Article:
The Dynamics of Love and Control in Relationships

There is something of a paradox in love. The nuances are the deal. Love is almost impossible, but also incredibly easy.

For some, in some situations, love is not desire nor do we have its agency. Love is not that easy. In situations like these we feel controlled or act out of the need to be in control. Relationship in this way is about taking and demanding and not giving or letting go. No matter what we try to do, the person we want to love will not receive that love. Anything we give does not seem to be enough or even the right thing to do; it is not perceived as loving.

They perceive us as controllers and we perceive them as controllers, and the two will never meet.

However, love in a different situation is pure delight. No effort is required, and no effort is expended. It is a downstream flow. One will give to another, even when the other is returning love. Love, as it can only do, gives and gives and gives. And the nature of love in the other person feels that love; they reciprocate in kind.

Love doesn’t feel like control.

And yet sometimes there is an attempt to love that feels like control. Someone may gently speak the truth to our life, but because that truth causes pain, because the soul is exposed to an inconvenient or uncomfortable truth, that love feels like a control. It doesn’t seem like we’re getting anything; if anything, our security is being taken away. There is a lack of trust that undermines this love. (Or the wisdom of protection, where ‘love’ is determined to be control, where the person is considered insecure).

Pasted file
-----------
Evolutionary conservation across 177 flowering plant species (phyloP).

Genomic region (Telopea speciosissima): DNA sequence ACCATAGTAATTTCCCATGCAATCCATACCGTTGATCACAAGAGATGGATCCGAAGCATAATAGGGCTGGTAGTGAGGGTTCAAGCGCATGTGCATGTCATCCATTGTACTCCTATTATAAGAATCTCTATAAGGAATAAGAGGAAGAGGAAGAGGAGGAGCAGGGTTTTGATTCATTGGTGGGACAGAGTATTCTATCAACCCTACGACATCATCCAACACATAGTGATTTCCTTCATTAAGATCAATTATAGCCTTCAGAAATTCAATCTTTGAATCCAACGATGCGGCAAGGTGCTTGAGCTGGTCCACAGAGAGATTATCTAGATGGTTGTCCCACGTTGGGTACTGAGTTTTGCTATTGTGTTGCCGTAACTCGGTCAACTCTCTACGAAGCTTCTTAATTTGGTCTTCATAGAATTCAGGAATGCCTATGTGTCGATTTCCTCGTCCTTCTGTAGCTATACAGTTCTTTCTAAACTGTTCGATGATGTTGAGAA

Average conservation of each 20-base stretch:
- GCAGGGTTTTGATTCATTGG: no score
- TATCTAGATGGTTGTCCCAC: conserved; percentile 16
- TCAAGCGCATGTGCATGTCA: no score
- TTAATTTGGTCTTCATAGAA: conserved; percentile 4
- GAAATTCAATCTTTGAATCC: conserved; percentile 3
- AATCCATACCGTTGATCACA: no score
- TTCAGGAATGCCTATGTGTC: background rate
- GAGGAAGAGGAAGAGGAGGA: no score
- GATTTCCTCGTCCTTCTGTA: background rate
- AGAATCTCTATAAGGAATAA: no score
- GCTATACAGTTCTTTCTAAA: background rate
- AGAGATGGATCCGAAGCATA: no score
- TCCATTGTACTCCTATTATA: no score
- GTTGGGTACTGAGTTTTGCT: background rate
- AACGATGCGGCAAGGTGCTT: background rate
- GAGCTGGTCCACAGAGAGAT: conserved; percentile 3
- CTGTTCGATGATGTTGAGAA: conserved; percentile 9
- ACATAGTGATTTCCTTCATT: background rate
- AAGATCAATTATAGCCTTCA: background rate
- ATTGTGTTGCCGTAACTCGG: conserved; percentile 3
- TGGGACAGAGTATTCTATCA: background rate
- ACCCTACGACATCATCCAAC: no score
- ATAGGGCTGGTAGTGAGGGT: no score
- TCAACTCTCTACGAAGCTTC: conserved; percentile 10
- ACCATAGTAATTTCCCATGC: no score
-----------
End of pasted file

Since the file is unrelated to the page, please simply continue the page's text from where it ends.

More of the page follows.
Trust is the basis for being able to receive love.

The confidence of wisdom is this: ‘The wisdom of this trusted person is loving and well motivated.’

Love strives to tell the truth and understands that the relationship triumphs over the truth. And yet if we take that too far, the relationship becomes untenable. Limits are not respected and broken, and codependencies are formed. And control, demanding and submitting to it, characterizes the relationship.

Control is clearly an indicator that love has turned into a runaway train off the cliff into the abyss of hell.

At some point it has ceased to be love. And control is the deception of the person who cannot see her actions as implicitly an attack or a retreat. The person who feels controlled can only ask, ‘Am I being controlling? Are others responding to me as if they feel controlled? ‘ It is the only way that love can re-enter the relationship, because love is initially and always introspective; ask, ‘what can I do to give or add?’ And not ‘what can I take or demand?’

If we feel controlled, what does love do in us to respond?

How do we resist being controlled in a loving way? In a sense, it requires us to take control, assertiveness if you will, and initially what we have to do is stop responding; stop reacting because onlyfans free trialĀ 
we feel like we are being controlled. Easier said than done, because even when they stop responding, the other person probably feels controlled, because now they feel ignored. But when we respond, we can be nice and courteous.

We all have the ability to love, but only when faced with love, most commonly God’s love for us, do we turn to this ability to love.

If we do not behave in a loving way, that is, we are not perceived as acting in a loving way, we must stop and ask ourselves why; work with the other person’s truth.